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Social Media and Corruption

Author

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  • Ruben Enikolopov
  • Maria Petrova
  • Konstantin Sonin

Abstract

Does new media promote accountability in nondemocratic countries, where offline media is often suppressed? We show that blog posts, which exposed corruption in Russian state-controlled companies, had a negative causal impact on their market returns. For identification, we exploit the precise timing of blog posts by looking at within-day results with company-day fixed effects. Furthermore, we show that the posts are ultimately associated with higher management turnover and less minority shareholder conflicts. Taken together, our results suggest that social media can discipline corruption even in a country with limited political competition and heavily censored traditional media.

Suggested Citation

  • Ruben Enikolopov & Maria Petrova & Konstantin Sonin, 2018. "Social Media and Corruption," American Economic Journal: Applied Economics, American Economic Association, vol. 10(1), pages 150-174, January.
  • Handle: RePEc:aea:aejapp:v:10:y:2018:i:1:p:150-74
    Note: DOI: 10.1257/app.20160089
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    Cited by:

    1. Potrafke, Niklas, 2019. "Electoral cycles in perceived corruption: International empirical evidence," Journal of Comparative Economics, Elsevier, vol. 47(1), pages 215-224.
    2. Daron Acemoglu & Tarek A. Hassan & Ahmed Tahoun, 2018. "The Power of the Street: Evidence from Egypt’s Arab Spring," Review of Financial Studies, Society for Financial Studies, vol. 31(1), pages 1-42.
    3. Bjørnskov, Christian & Freytag, Andreas & Gutmann, Jerg, 2018. "Coups, Regime Transition, and the Dynamics of Press Freedom," Working Paper Series 1225, Research Institute of Industrial Economics.
    4. Oasis Kodila-Tedika, 2021. "Natural resource governance: does social media matter?," Mineral Economics, Springer;Raw Materials Group (RMG);Luleå University of Technology, vol. 34(1), pages 127-140, April.
    5. Andrea Geraci & Mattia Nardotto & Tommaso Reggiani & Fabio Sabatini, 2018. "Broadband Internet and Social Capital," MUNI ECON Working Papers 2018-01, Masaryk University, revised Dec 2018.
    6. Roy Cerqueti & Raffaella Coppier & Gustavo Piga, 2021. "Bribes, Lobbying and Industrial Structure," CEIS Research Paper 511, Tor Vergata University, CEIS, revised 11 Mar 2021.
    7. Günther G. Schulze & Nikita Zakharov, 2018. "Corruption in Russia - Historic Legacy and Systemic Nature," CESifo Working Paper Series 6864, CESifo.
    8. Jha, Chandan Kumar & Kodila-Tedika, Oasis, 2020. "Does social media promote democracy? Some empirical evidence," Journal of Policy Modeling, Elsevier, vol. 42(2), pages 271-290.
    9. von Essen, Emma & Jansson, Joakim, 2020. "Misogynistic and xenophobic hate language online: a matter of anonymity," Working Paper Series 7/2020, Stockholm University, Swedish Institute for Social Research.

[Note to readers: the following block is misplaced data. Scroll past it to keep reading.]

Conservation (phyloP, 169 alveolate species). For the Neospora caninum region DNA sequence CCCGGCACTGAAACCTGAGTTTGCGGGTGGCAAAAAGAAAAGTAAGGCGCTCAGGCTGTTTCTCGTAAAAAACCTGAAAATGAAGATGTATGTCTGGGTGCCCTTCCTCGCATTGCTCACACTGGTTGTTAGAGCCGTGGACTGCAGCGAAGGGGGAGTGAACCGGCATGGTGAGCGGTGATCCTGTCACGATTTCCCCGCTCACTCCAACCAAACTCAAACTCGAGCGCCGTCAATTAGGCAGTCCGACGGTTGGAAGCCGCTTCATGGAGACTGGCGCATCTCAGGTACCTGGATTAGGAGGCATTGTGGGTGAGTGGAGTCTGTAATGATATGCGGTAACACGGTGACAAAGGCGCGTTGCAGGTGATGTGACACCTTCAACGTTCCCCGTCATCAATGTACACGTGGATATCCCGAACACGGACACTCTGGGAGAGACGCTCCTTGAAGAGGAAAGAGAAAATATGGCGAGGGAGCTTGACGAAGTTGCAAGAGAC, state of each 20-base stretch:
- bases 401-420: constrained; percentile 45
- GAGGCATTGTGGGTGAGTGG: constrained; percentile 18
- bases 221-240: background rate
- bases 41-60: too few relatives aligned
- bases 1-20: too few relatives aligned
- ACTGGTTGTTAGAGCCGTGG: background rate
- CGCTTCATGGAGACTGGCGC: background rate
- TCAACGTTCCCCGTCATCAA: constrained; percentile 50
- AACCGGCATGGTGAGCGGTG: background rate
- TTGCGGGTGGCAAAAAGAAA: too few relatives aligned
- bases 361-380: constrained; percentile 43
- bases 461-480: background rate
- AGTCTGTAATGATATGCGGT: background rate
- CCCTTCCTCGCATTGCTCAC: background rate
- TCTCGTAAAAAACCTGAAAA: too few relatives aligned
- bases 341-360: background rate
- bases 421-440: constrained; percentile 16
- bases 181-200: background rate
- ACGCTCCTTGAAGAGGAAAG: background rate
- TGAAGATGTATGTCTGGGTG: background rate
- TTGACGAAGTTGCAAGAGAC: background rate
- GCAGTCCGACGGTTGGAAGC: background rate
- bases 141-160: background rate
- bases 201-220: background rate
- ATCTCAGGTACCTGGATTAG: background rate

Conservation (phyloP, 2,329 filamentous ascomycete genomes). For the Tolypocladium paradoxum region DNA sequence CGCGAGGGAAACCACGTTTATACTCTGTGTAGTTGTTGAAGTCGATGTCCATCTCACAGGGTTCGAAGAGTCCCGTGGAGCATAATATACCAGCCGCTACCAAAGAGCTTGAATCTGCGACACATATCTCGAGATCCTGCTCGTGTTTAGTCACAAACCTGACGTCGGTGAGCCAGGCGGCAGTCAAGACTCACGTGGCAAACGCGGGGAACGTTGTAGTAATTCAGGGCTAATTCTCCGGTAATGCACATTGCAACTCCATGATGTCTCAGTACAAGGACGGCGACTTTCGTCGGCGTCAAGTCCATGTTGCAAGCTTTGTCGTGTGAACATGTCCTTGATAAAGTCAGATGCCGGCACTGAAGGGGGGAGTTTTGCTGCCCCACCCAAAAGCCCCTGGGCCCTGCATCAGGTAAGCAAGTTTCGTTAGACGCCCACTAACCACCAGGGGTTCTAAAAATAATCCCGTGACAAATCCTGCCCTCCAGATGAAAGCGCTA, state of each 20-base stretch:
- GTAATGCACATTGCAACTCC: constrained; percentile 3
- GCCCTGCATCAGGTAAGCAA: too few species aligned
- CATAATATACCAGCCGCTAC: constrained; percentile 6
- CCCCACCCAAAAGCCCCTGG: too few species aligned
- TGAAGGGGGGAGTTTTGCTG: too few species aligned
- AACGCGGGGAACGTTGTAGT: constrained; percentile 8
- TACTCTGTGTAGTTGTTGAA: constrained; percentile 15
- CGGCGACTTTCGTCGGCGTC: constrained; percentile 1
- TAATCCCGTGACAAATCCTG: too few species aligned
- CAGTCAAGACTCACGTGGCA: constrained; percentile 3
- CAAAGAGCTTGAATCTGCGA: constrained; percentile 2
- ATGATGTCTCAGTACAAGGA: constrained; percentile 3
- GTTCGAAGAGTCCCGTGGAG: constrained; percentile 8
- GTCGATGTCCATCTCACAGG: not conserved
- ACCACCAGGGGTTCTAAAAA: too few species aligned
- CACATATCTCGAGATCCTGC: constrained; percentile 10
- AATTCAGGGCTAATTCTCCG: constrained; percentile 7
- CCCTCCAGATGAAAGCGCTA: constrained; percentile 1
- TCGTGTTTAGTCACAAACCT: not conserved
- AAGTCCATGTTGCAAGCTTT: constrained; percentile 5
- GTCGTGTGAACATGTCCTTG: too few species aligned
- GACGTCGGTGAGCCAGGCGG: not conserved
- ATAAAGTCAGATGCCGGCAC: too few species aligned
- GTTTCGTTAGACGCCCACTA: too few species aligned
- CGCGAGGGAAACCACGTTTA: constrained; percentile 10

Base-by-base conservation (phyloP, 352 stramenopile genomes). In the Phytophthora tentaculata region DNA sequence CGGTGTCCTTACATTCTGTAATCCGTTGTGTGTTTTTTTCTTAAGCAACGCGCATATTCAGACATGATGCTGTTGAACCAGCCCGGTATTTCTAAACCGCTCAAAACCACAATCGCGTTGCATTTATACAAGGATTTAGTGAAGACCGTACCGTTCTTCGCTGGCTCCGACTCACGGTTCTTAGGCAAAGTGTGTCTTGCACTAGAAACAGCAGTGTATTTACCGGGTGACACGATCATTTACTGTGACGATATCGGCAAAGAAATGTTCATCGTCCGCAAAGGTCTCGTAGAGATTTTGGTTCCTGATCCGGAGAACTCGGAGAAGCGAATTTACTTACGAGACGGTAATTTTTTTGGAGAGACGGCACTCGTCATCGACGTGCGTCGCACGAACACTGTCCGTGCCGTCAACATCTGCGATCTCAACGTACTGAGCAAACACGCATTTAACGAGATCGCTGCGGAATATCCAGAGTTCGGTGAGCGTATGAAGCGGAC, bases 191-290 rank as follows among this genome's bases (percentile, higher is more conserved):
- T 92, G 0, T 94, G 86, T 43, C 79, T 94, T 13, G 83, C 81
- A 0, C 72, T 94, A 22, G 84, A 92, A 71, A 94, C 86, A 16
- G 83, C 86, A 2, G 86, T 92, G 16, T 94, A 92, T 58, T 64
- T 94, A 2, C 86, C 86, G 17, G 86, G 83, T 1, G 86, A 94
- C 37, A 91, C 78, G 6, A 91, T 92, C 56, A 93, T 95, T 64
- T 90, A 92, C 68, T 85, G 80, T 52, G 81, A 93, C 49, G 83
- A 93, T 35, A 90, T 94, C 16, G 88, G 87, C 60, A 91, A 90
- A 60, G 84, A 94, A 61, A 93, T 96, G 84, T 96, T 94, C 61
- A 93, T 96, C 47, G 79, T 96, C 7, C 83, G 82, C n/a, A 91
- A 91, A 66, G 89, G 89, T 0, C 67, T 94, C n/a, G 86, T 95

10. Ruben Enikolopov & Maria Petrova & Konstantin Sonin, 2018. "Social Media and Corruption," American Economic Journal: Applied Economics, American Economic Association, vol. 10(1), pages 150-174, January.
    11. Xiong, Yan & Zhao, Yan, 2021. "Guanxi, media coverage and IPO approvals: Evidence from China," Pacific-Basin Finance Journal, Elsevier, vol. 65(C).
    12. Rui Fan & Oleksandr Talavera & Vu Tran, 2020. "Social media bots and stock markets," European Financial Management, European Financial Management Association, vol. 26(3), pages 753-777, June.
    13. Rui Fan & Oleksandr Talavera & Vu Tran, 2018. "Does connection with @realDonaldTrump affect stock prices?," Working Papers 2018-07, Swansea University, School of Management.
    14. Malakhov, Dmitry, 2018. "Internet usage and TV and online media trust: Case of Russia," Applied Econometrics, Russian Presidential Academy of National Economy and Public Administration (RANEPA), vol. 50, pages 67-89.
    15. Rui Fan & Oleksandr Talavera & Vu Tran, 2020. "Social media, political uncertainty, and stock markets," Review of Quantitative Finance and Accounting, Springer, vol. 55(3), pages 1137-1153, October.
    16. Campa, Pamela, 2018. "Press and leaks: Do newspapers reduce toxic emissions?," Journal of Environmental Economics and Management, Elsevier, vol. 91(C), pages 184-202.
    17. Tolu Olarewaju & Jagannadha Pawan Tamvada & Sharin McDowall, 2021. "Generalised Trust and Relation Centrism for Corruption: Evidence from Low- and Middle-Income Countries," Discussion Papers 21-01, Department of Economics, University of Birmingham.

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    More about this item

    JEL classification:

    • G14 - Financial Economics - - General Financial Markets - - - Information and Market Efficiency; Event Studies; Insider Trading
    • G34 - Financial Economics - - Corporate Finance and Governance - - - Mergers; Acquisitions; Restructuring; Corporate Governance
    • L82 - Industrial Organization - - Industry Studies: Services - - - Entertainment; Media
    • P23 - Economic Systems - - Socialist Systems and Transition Economies - - - Factor and Product Markets; Industry Studies; Population
    • P26 - Economic Systems - - Socialist Systems and Transition Economies - - - Political Economy
    • P34 - Economic Systems - - Socialist Institutions and Their Transitions - - - Finance
    • Z13 - Other Special Topics - - Cultural Economics - - - Economic Sociology; Economic Anthropology; Language; Social and Economic Stratification

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